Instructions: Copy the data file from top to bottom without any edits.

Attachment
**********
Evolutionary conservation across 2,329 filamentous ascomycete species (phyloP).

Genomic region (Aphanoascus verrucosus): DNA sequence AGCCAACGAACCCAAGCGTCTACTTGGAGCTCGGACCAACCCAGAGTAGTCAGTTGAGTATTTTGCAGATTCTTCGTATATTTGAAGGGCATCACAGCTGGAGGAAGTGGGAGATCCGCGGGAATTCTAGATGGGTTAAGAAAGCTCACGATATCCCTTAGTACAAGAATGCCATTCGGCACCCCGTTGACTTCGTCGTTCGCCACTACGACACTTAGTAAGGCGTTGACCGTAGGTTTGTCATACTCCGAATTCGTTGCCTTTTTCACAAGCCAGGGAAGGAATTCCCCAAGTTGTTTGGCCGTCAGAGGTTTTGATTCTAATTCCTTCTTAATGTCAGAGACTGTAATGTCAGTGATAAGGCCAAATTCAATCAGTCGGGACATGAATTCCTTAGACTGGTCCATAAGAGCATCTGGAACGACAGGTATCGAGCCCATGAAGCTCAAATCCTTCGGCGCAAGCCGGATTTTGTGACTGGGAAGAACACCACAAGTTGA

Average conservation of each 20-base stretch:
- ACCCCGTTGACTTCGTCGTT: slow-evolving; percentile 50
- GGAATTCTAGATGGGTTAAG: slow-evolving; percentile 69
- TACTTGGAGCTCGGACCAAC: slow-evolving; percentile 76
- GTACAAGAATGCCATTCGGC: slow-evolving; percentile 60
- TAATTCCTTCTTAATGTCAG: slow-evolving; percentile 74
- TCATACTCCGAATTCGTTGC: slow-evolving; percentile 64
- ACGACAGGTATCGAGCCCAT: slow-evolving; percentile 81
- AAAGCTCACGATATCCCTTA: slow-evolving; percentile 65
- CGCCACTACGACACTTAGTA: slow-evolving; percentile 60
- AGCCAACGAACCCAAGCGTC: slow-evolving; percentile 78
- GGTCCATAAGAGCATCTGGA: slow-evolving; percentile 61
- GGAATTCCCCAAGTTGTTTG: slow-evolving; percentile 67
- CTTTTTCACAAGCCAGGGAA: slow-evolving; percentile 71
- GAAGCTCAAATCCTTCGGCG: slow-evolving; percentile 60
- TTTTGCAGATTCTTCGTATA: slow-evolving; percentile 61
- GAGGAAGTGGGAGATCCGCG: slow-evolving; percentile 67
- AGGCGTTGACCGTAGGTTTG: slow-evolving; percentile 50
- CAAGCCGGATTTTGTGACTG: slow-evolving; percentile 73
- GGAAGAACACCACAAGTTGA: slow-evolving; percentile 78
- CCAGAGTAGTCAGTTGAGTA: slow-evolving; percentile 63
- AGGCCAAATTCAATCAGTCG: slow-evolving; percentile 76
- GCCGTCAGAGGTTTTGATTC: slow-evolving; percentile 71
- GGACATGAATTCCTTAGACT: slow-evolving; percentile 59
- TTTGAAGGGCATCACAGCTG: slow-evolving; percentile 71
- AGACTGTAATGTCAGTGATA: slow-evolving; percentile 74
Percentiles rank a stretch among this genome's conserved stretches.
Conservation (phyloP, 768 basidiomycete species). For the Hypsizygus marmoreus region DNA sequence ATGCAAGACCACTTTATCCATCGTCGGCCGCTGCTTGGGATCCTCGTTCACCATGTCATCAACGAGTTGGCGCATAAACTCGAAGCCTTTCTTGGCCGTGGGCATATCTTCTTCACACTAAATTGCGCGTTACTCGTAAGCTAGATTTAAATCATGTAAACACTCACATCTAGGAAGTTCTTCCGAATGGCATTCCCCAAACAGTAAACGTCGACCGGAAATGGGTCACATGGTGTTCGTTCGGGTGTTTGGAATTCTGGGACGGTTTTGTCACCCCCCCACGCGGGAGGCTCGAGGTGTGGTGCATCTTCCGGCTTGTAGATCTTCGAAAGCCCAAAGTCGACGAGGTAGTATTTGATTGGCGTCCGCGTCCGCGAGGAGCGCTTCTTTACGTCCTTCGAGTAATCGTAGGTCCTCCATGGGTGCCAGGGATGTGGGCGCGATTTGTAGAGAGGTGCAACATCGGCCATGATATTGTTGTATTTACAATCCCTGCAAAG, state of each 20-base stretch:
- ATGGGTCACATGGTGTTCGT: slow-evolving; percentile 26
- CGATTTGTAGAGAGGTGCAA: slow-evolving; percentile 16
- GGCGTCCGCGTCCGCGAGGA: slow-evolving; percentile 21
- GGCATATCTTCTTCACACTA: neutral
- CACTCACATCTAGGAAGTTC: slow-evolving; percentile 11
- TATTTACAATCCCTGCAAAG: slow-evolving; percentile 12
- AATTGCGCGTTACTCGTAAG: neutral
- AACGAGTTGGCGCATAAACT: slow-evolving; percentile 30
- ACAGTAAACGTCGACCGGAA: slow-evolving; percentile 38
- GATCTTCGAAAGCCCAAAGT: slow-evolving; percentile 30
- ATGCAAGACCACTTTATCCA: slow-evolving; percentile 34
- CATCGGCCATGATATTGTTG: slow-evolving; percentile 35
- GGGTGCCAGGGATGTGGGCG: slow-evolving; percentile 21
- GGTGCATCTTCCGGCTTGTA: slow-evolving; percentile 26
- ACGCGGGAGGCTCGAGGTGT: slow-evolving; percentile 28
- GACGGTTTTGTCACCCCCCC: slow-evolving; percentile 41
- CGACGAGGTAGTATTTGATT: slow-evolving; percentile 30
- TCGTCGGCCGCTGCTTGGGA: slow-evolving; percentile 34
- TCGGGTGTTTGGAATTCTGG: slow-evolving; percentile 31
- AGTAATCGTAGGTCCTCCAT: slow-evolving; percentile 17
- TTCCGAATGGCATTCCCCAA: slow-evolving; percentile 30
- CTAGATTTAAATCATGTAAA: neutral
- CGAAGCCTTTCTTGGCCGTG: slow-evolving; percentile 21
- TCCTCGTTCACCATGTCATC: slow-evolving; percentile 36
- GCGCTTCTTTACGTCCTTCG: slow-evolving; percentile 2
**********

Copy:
Evolutionary conservation across 2,329 filamentous ascomycete species (phyloP).

Genomic region (Aphanoascus verrucosus): DNA sequence AGCCAACGAACCCAAGCGTCTACTTGGAGCTCGGACCAACCCAGAGTAGTCAGTTGAGTATTTTGCAGATTCTTCGTATATTTGAAGGGCATCACAGCTGGAGGAAGTGGGAGATCCGCGGGAATTCTAGATGGGTTAAGAAAGCTCACGATATCCCTTAGTACAAGAATGCCATTCGGCACCCCGTTGACTTCGTCGTTCGCCACTACGACACTTAGTAAGGCGTTGACCGTAGGTTTGTCATACTCCGAATTCGTTGCCTTTTTCACAAGCCAGGGAAGGAATTCCCCAAGTTGTTTGGCCGTCAGAGGTTTTGATTCTAATTCCTTCTTAATGTCAGAGACTGTAATGTCAGTGATAAGGCCAAATTCAATCAGTCGGGACATGAATTCCTTAGACTGGTCCATAAGAGCATCTGGAACGACAGGTATCGAGCCCATGAAGCTCAAATCCTTCGGCGCAAGCCGGATTTTGTGACTGGGAAGAACACCACAAGTTGA

Average conservation of each 20-base stretch:
- ACCCCGTTGACTTCGTCGTT: slow-evolving; percentile 50
- GGAATTCTAGATGGGTTAAG: slow-evolving; percentile 69
- TACTTGGAGCTCGGACCAAC: slow-evolving; percentile 76
- GTACAAGAATGCCATTCGGC: slow-evolving; percentile 60
- TAATTCCTTCTTAATGTCAG: slow-evolving; percentile 74
- TCATACTCCGAATTCGTTGC: slow-evolving; percentile 64
- ACGACAGGTATCGAGCCCAT: slow-evolving; percentile 81
- AAAGCTCACGATATCCCTTA: slow-evolving; percentile 65
- CGCCACTACGACACTTAGTA: slow-evolving; percentile 60
- AGCCAACGAACCCAAGCGTC: slow-evolving; percentile 78
- GGTCCATAAGAGCATCTGGA: slow-evolving; percentile 61
- GGAATTCCCCAAGTTGTTTG: slow-evolving; percentile 67
- CTTTTTCACAAGCCAGGGAA: slow-evolving; percentile 71
- GAAGCTCAAATCCTTCGGCG: slow-evolving; percentile 60
- TTTTGCAGATTCTTCGTATA: slow-evolving; percentile 61
- GAGGAAGTGGGAGATCCGCG: slow-evolving; percentile 67
- AGGCGTTGACCGTAGGTTTG: slow-evolving; percentile 50
- CAAGCCGGATTTTGTGACTG: slow-evolving; percentile 73
- GGAAGAACACCACAAGTTGA: slow-evolving; percentile 78
- CCAGAGTAGTCAGTTGAGTA: slow-evolving; percentile 63
- AGGCCAAATTCAATCAGTCG: slow-evolving; percentile 76
- GCCGTCAGAGGTTTTGATTC: slow-evolving; percentile 71
- GGACATGAATTCCTTAGACT: slow-evolving; percentile 59
- TTTGAAGGGCATCACAGCTG: slow-evolving; percentile 71
- AGACTGTAATGTCAGTGATA: slow-evolving; percentile 74
Percentiles rank a stretch among this genome's conserved stretches.
Conservation (phyloP, 768 basidiomycete species). For the Hypsizygus marmoreus region DNA sequence ATGCAAGACCACTTTATCCATCGTCGGCCGCTGCTTGGGATCCTCGTTCACCATGTCATCAACGAGTTGGCGCATAAACTCGAAGCCTTTCTTGGCCGTGGGCATATCTTCTTCACACTAAATTGCGCGTTACTCGTAAGCTAGATTTAAATCATGTAAACACTCACATCTAGGAAGTTCTTCCGAATGGCATTCCCCAAACAGTAAACGTCGACCGGAAATGGGTCACATGGTGTTCGTTCGGGTGTTTGGAATTCTGGGACGGTTTTGTCACCCCCCCACGCGGGAGGCTCGAGGTGTGGTGCATCTTCCGGCTTGTAGATCTTCGAAAGCCCAAAGTCGACGAGGTAGTATTTGATTGGCGTCCGCGTCCGCGAGGAGCGCTTCTTTACGTCCTTCGAGTAATCGTAGGTCCTCCATGGGTGCCAGGGATGTGGGCGCGATTTGTAGAGAGGTGCAACATCGGCCATGATATTGTTGTATTTACAATCCCTGCAAAG, state of each 20-base stretch:
- ATGGGTCACATGGTGTTCGT: slow-evolving; percentile 26
- CGATTTGTAGAGAGGTGCAA: slow-evolving; percentile 16
- GGCGTCCGCGTCCGCGAGGA: slow-evolving; percentile 21
- GGCATATCTTCTTCACACTA: neutral
- CACTCACATCTAGGAAGTTC: slow-evolving; percentile 11
- TATTTACAATCCCTGCAAAG: slow-evolving; percentile 12
- AATTGCGCGTTACTCGTAAG: neutral
- AACGAGTTGGCGCATAAACT: slow-evolving; percentile 30
- ACAGTAAACGTCGACCGGAA: slow-evolving; percentile 38
- GATCTTCGAAAGCCCAAAGT: slow-evolving; percentile 30
- ATGCAAGACCACTTTATCCA: slow-evolving; percentile 34
- CATCGGCCATGATATTGTTG: slow-evolving; percentile 35
- GGGTGCCAGGGATGTGGGCG: slow-evolving; percentile 21
- GGTGCATCTTCCGGCTTGTA: slow-evolving; percentile 26
- ACGCGGGAGGCTCGAGGTGT: slow-evolving; percentile 28
- GACGGTTTTGTCACCCCCCC: slow-evolving; percentile 41
- CGACGAGGTAGTATTTGATT: slow-evolving; percentile 30
- TCGTCGGCCGCTGCTTGGGA: slow-evolving; percentile 34
- TCGGGTGTTTGGAATTCTGG: slow-evolving; percentile 31
- AGTAATCGTAGGTCCTCCAT: slow-evolving; percentile 17
- TTCCGAATGGCATTCCCCAA: slow-evolving; percentile 30
- CTAGATTTAAATCATGTAAA: neutral
- CGAAGCCTTTCTTGGCCGTG: slow-evolving; percentile 21
- TCCTCGTTCACCATGTCATC: slow-evolving; percentile 36
- GCGCTTCTTTACGTCCTTCG: slow-evolving; percentile 2